>Who cares, so the woman got another job, big deal
Sadly this reflects the Gartner management attitude toward its employees. If someone quits, bash them. Say they weren't important.
I recall a few years back when the entire E-business team quit in unison, Lynn Berg put out a memo claiming they "weren't up to the challenge."
Rita served Gartner well and was a respected analyst (in and outside of Gartner). The company should show her a little more respect than "who cares."
And I do think this resignation matters because it suggests other high profile Gartner employees may be at risk.
I don't think this will be the only departure.
There is an interesting debate over which community is hurt the worst in a company that engages in serial layoffs -- the people who are let go, or the survivors. The people who are laid off tend to eventually get other jobs and get on with their lives. The survivors keep living the same nightmare every quarter and, in essence, become victims of a kind of battle fatigue.
Stopping the layoffs doesn't fix the problem. In fact it can make it worse because for many employees discover their full time job shifted to surviving layoffs. When the layoffs stop, there is nothing left to do.
Gartner is in this position now. And the IT job market is improving. It's going to be ugly. I'll be so bold to predict that within 24 months, Gartner will have lost 75% of it's current employees. An outstanding CEO appointment, or perhaps a change in company ownership, might soften the blow. But without significant change I think a mass exodus is hard to avoid at this stage.
I can't say I knew Rita well enough to understand how big of a loss this is. She was certainly a prominent analyst and losing her can't have a positive impact. The big question is whether Gartner can replace her with someone of equal, or better, qualifications. And will they be able to replace others who leave with top-notch people. As I've said before, I'm doubtful.
Rita left because she was fed up with a ridiculous boss and too much bull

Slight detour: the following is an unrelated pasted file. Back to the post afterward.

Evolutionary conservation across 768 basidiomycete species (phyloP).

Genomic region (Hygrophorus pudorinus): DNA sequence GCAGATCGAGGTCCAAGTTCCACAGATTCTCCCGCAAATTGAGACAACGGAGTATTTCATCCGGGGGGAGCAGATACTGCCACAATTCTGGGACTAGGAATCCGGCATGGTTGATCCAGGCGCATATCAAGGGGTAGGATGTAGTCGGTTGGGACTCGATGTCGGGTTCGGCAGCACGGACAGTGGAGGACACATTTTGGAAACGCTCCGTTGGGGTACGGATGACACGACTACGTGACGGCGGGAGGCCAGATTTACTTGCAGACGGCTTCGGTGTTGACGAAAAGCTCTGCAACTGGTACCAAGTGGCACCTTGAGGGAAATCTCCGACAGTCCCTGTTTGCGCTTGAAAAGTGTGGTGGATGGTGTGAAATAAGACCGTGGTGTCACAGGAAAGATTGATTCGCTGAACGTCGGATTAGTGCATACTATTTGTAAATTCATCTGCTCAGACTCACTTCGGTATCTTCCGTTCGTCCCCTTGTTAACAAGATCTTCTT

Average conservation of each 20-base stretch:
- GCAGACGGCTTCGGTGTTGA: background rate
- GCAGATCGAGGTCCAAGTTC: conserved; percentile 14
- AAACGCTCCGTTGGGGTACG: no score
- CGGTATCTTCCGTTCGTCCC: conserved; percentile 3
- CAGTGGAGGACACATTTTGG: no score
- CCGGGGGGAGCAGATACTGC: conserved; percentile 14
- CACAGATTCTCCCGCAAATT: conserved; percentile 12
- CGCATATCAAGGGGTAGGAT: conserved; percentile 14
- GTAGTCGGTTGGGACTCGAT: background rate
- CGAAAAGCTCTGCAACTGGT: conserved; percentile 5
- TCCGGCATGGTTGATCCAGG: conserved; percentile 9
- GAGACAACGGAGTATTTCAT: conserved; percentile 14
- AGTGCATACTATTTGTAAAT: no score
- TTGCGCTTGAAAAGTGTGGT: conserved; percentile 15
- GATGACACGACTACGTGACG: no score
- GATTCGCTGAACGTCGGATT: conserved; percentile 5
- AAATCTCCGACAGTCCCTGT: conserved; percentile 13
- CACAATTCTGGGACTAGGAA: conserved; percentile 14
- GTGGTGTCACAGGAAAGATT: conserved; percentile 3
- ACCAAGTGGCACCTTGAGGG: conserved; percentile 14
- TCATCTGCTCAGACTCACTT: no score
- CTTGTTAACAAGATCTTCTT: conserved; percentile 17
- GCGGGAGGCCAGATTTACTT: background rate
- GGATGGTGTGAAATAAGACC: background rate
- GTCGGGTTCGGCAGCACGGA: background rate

This is sad news for Gartner indeed! She is one of the best and brightest. Gartner is losing a true asset an experienced resource, and a dedicated analyst. You cannot replace a person like this. To a one, the clients will miss her dearly, as will all of us at RAS. Every client she touched and all she collaborated with loved her. Our meritless system and downright hurtful management have burned out that another great mind what a tragedy. Rita, we hope you become happy by making a fortune consulting or just resting in the sun.
John Turner of EXP, formerly of sales quit last week as well. Though he did not have the tenure of Rita, he was loved just a much, had the same work integrity and gave it his all. He too, was burnt out and ground down.
Two dedicated, top ranked people have gone in five days. Is anyone paying any attention? Please if you are new to Gartner or you care, or are in a position to make a difference, go back a year and read some of these notes and please help fix this once great company. Don't let more good people go. Do weed out the dead wood. Why not do some confidential interviews with long-time employees to gain insight? You may learn something.
Until then, all of us should not stand too close to the exit doors, as there is about to be a stampede. The market is turning and many people who have been stuck here due to no other opportunities will soon be flying out the door, with their middle fingers held high in the air.....
i'm sure it was voluntary; her area of expertise was and is certainly hot (outsourcing incl. offshore) so vendors and smart end-users will pay good money for her skills and no doubt less hassle than @ IT. possibly she is joining aone of the growing number of research boutiques run by former Gartner fok all over the place.